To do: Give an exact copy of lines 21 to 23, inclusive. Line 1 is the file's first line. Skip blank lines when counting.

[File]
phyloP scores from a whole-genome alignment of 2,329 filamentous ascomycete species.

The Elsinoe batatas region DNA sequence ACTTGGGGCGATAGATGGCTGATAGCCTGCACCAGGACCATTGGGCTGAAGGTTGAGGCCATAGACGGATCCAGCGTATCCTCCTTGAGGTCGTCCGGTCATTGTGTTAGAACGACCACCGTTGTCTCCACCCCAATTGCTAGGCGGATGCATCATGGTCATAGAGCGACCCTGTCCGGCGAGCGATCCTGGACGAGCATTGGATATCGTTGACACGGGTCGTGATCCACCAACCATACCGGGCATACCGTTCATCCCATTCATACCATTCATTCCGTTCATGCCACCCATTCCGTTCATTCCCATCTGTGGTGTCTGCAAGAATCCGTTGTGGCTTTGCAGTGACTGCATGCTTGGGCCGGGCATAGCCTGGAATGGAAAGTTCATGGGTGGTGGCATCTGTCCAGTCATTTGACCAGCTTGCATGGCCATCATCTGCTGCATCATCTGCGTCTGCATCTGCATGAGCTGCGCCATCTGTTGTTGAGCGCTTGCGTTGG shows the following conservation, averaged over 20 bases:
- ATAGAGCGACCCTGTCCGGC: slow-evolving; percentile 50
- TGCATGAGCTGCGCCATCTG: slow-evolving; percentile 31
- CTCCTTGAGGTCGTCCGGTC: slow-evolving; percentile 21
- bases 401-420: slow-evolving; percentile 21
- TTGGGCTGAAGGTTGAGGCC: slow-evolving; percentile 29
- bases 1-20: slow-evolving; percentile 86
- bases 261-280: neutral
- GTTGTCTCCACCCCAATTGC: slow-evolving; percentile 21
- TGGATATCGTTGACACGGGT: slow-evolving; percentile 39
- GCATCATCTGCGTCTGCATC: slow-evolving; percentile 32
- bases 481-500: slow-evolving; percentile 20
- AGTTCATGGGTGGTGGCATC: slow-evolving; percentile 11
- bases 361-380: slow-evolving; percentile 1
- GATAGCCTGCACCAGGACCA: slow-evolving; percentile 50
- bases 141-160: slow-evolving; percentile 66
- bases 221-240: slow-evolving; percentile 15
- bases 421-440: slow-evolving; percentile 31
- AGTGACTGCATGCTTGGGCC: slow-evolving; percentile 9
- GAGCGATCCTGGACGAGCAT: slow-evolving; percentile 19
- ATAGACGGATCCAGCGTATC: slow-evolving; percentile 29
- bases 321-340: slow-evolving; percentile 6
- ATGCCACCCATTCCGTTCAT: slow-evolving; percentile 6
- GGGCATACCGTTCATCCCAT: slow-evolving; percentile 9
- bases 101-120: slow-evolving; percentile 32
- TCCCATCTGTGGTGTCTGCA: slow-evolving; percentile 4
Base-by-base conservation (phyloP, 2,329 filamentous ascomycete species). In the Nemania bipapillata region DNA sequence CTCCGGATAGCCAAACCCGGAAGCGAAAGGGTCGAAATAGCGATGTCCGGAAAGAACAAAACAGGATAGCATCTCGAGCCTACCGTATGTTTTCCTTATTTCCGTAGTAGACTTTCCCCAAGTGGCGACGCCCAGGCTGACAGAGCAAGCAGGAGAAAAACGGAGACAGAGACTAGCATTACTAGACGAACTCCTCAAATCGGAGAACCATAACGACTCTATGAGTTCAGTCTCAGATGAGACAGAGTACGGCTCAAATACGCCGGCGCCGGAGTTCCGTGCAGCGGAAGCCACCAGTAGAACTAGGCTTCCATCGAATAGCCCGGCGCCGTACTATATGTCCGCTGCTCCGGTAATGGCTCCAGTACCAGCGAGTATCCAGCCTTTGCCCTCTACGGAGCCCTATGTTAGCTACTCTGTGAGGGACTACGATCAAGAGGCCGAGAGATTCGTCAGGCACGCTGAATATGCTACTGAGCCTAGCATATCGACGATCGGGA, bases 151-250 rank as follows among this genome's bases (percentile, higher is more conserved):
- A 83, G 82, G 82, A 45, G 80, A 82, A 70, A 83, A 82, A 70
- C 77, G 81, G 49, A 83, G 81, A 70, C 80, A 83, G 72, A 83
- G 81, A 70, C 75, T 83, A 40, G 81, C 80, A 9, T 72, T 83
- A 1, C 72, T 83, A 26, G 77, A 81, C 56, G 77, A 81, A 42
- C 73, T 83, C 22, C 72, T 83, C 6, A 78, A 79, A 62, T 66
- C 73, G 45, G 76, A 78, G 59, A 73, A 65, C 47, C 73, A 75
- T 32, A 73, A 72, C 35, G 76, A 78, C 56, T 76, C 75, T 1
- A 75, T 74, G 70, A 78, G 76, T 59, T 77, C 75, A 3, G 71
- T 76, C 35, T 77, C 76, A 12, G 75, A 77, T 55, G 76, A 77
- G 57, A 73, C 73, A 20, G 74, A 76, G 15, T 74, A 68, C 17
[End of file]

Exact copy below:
- GAGCGATCCTGGACGAGCAT: slow-evolving; percentile 19
- ATAGACGGATCCAGCGTATC: slow-evolving; percentile 29
- bases 321-340: slow-evolving; percentile 6